Retirement Korean Style, part 2 and a New Principal

August 31st was the extremely last day for the old principal (which sadly I was never told her name, so I have no clue what it is, oops). At the end of the work day, everyone came into to my office to hear her final, final words and say goodbye. Then everyone lined up outside of the front doors of the school, like a backwards receiving line, instead of the guest of honor standing still and the guests walking by, the teachers and staff stood in a straight line and the now former principal walked by shaking everyone’s hands as they bowed or hugged a lucky few. I was a lucky one and was hugged. Then we walked her to her car that another teacher drove to the front gates and waved to her as she awkwardly drove away.

Then on Tuesday, September 1st, the new principal came. I don’t think that anyone really knew what to expect. They had several garland stands with welcoming signs decorating the foyer and front doors and someone had bought a bouquet but there was a lot of confusion when to give it to him, eventually a sixth grader was selected to give it to him. He’s a middle aged man, who seems to not have met a rule or tradition that he didn’t like. I had an awkward meeting with him around lunchtime, he was surprised to see that I wasn’t white and I was just nervous. Since being in Korea, it’s really hard for me to decide what I should say or not, because it’s hard on the first meeting to guage the new person’s feelings about Americans, kyopos, and adoptees.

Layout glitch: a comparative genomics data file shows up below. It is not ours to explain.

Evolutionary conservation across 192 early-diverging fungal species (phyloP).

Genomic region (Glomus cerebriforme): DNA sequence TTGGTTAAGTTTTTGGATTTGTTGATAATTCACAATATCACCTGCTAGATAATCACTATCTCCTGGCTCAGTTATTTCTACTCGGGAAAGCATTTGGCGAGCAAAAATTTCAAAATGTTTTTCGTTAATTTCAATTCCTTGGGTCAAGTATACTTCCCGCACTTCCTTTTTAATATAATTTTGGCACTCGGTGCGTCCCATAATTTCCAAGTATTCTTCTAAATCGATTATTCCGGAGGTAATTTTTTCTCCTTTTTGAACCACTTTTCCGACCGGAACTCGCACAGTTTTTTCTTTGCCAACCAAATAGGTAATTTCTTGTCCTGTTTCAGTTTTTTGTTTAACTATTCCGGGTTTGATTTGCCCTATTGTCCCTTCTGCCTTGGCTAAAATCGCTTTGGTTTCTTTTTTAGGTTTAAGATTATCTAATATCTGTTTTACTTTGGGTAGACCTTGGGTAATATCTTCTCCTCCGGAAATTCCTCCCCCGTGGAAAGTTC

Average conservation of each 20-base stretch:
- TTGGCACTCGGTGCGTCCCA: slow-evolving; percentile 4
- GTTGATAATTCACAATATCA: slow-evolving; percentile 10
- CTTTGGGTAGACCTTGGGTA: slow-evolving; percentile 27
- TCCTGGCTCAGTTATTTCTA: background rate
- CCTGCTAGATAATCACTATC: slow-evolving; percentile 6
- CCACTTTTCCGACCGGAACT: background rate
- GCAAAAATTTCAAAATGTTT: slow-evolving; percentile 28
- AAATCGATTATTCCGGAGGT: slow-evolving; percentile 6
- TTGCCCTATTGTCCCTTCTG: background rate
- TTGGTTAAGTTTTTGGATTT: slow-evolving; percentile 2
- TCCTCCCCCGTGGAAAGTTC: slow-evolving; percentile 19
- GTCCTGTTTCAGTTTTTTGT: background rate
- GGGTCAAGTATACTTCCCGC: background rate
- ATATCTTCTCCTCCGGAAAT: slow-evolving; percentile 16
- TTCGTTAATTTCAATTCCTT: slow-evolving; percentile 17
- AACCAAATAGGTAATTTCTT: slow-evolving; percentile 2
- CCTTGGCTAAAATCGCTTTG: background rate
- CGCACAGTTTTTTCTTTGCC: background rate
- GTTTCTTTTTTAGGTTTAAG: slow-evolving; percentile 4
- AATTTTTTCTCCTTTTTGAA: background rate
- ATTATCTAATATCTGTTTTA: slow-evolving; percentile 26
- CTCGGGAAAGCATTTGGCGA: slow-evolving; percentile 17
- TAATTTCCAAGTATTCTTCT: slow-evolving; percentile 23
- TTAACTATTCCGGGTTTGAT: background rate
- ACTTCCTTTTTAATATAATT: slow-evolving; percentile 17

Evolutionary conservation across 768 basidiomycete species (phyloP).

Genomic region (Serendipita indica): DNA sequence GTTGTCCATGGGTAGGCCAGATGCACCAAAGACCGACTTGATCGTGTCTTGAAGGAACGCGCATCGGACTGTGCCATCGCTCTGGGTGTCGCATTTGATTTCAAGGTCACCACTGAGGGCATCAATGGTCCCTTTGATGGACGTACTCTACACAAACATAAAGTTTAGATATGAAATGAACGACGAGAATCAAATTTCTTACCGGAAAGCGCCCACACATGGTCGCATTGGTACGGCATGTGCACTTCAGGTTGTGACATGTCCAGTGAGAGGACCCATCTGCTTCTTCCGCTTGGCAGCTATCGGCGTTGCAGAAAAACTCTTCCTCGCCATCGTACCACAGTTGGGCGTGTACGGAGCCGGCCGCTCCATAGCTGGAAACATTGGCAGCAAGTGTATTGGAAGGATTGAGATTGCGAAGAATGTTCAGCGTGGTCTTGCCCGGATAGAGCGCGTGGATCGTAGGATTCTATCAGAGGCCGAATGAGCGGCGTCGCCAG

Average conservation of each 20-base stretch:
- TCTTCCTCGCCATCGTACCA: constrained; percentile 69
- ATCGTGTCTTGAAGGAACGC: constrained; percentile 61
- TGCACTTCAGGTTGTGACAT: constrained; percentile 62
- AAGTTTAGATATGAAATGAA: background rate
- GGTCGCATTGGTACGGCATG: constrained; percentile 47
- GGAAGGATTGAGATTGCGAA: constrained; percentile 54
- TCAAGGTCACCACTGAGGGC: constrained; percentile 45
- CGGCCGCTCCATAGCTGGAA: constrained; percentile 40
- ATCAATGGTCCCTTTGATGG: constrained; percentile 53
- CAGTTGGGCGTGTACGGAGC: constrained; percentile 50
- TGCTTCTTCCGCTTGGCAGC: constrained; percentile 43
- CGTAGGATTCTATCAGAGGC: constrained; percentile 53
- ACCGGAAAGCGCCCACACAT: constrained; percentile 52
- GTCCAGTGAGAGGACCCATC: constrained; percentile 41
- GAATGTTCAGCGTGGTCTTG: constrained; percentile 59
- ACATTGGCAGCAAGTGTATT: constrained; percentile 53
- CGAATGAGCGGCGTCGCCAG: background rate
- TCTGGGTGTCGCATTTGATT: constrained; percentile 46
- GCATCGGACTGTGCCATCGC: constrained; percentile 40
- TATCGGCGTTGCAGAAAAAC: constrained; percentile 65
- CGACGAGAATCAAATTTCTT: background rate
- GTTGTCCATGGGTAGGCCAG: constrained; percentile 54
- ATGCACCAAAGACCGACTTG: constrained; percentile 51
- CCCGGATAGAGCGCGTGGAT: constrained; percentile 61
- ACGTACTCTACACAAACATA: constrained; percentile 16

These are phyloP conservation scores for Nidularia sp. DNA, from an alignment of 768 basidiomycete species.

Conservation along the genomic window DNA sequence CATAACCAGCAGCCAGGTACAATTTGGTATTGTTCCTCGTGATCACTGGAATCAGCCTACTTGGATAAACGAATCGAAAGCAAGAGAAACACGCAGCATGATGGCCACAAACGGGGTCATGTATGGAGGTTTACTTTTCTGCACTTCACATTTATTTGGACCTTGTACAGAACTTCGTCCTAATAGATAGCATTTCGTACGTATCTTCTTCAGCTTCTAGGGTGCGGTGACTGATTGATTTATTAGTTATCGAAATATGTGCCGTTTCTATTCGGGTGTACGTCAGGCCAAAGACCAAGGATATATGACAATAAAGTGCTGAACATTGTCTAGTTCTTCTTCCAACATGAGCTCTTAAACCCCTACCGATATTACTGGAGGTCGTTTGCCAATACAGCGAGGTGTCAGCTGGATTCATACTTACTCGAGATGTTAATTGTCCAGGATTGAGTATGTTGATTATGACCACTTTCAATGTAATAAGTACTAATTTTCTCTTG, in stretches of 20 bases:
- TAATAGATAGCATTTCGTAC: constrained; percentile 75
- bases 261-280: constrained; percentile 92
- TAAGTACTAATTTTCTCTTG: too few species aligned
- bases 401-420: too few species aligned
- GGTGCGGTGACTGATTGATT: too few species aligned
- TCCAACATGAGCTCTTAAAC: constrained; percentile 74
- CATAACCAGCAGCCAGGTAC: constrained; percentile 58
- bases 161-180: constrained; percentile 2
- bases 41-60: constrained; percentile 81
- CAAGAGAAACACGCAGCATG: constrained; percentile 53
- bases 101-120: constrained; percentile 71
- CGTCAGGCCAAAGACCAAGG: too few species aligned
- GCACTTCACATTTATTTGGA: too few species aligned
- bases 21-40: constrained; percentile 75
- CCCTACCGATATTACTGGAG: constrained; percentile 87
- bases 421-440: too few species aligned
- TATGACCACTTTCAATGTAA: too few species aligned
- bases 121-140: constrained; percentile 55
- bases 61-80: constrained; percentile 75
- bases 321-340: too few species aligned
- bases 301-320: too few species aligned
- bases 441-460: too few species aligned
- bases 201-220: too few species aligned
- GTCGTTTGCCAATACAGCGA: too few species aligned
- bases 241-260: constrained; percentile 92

Later in the afternoon, one of my co-teachers (Ji-hye) dragged me to another meeting saying that she needed the moral support. Instead I lost a major amount of face in front of the new principal, because if I spoke in Korean and repeated what everyone else was saying, I would have to explain how I was from a village but didn’t speak perfect Korean, which then I would have to explain my adoption, and I still don’t know how he felt about things. All the while KYY was laughing and smirking about my losing face. But if I spoke in English, I ran the risk of him feeling that I was slighting him like the male VP did at first. So one of my other co-teachers (Min-hee) said that I was embarrassed by the attention, unsure of what I should say, and a little embarrassed of my Korean, which is all partly true. So I had a private meeting with him, the male VP, and Min-hee, where he felt I needed to know that he prefered NSETs who are kyopo and that he would like to improve his English, so I was volunteered to have daily chitchats with him to help him improve his English and that he could help me be a better Korean speaker. Fun. Fun. Fun.

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